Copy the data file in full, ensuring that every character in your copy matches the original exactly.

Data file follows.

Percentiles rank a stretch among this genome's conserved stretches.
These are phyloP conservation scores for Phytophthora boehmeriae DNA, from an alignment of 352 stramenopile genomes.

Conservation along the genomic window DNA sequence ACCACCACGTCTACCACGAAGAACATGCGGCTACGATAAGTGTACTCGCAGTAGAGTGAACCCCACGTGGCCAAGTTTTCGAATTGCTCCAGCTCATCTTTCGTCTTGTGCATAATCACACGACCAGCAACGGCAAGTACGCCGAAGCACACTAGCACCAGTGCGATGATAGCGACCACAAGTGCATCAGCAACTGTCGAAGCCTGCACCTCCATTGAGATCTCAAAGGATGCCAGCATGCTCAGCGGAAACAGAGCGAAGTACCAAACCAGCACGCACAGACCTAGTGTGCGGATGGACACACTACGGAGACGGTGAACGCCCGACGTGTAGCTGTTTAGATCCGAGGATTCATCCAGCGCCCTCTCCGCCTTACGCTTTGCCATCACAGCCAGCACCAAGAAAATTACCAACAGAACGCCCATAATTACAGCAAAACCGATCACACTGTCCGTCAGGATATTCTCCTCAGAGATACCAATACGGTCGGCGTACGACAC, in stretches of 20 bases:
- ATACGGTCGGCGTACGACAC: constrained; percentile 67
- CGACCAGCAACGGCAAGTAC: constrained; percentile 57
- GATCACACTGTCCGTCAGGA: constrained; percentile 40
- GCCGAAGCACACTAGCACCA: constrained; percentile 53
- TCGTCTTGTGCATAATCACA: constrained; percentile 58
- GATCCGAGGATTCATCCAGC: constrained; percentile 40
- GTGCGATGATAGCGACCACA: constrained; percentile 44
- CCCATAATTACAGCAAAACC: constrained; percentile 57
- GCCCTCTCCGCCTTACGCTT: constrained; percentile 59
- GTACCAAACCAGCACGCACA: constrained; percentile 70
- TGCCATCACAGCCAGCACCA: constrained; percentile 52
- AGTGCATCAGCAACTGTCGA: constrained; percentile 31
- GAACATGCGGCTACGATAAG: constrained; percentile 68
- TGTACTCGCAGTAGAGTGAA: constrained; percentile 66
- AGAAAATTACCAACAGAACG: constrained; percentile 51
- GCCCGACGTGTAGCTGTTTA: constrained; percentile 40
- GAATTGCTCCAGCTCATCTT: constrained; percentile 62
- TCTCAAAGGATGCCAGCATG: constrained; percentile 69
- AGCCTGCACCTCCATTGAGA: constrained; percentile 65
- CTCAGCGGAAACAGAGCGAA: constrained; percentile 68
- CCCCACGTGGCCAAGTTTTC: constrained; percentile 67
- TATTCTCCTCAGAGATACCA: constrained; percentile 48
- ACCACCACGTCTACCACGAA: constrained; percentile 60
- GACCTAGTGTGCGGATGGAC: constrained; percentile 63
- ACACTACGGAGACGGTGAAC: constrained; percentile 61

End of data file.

Percentiles rank a stretch among this genome's conserved stretches.
These are phyloP conservation scores for Phytophthora boehmeriae DNA, from an alignment of 352 stramenopile genomes.

Conservation along the genomic window DNA sequence ACCACCACGTCTACCACGAAGAACATGCGGCTACGATAAGTGTACTCGCAGTAGAGTGAACCCCACGTGGCCAAGTTTTCGAATTGCTCCAGCTCATCTTTCGTCTTGTGCATAATCACACGACCAGCAACGGCAAGTACGCCGAAGCACACTAGCACCAGTGCGATGATAGCGACCACAAGTGCATCAGCAACTGTCGAAGCCTGCACCTCCATTGAGATCTCAAAGGATGCCAGCATGCTCAGCGGAAACAGAGCGAAGTACCAAACCAGCACGCACAGACCTAGTGTGCGGATGGACACACTACGGAGACGGTGAACGCCCGACGTGTAGCTGTTTAGATCCGAGGATTCATCCAGCGCCCTCTCCGCCTTACGCTTTGCCATCACAGCCAGCACCAAGAAAATTACCAACAGAACGCCCATAATTACAGCAAAACCGATCACACTGTCCGTCAGGATATTCTCCTCAGAGATACCAATACGGTCGGCGTACGACAC, in stretches of 20 bases:
- ATACGGTCGGCGTACGACAC: constrained; percentile 67
- CGACCAGCAACGGCAAGTAC: constrained; percentile 57
- GATCACACTGTCCGTCAGGA: constrained; percentile 40
- GCCGAAGCACACTAGCACCA: constrained; percentile 53
- TCGTCTTGTGCATAATCACA: constrained; percentile 58
- GATCCGAGGATTCATCCAGC: constrained; percentile 40
- GTGCGATGATAGCGACCACA: constrained; percentile 44
- CCCATAATTACAGCAAAACC: constrained; percentile 57
- GCCCTCTCCGCCTTACGCTT: constrained; percentile 59
- GTACCAAACCAGCACGCACA: constrained; percentile 70
- TGCCATCACAGCCAGCACCA: constrained; percentile 52
- AGTGCATCAGCAACTGTCGA: constrained; percentile 31
- GAACATGCGGCTACGATAAG: constrained; percentile 68
- TGTACTCGCAGTAGAGTGAA: constrained; percentile 66
- AGAAAATTACCAACAGAACG: constrained; percentile 51
- GCCCGACGTGTAGCTGTTTA: constrained; percentile 40
- GAATTGCTCCAGCTCATCTT: constrained; percentile 62
- TCTCAAAGGATGCCAGCATG: constrained; percentile 69
- AGCCTGCACCTCCATTGAGA: constrained; percentile 65
- CTCAGCGGAAACAGAGCGAA: constrained; percentile 68
- CCCCACGTGGCCAAGTTTTC: constrained; percentile 67
- TATTCTCCTCAGAGATACCA: constrained; percentile 48
- ACCACCACGTCTACCACGAA: constrained; percentile 60
- GACCTAGTGTGCGGATGGAC: constrained; percentile 63
- ACACTACGGAGACGGTGAAC: constrained; percentile 61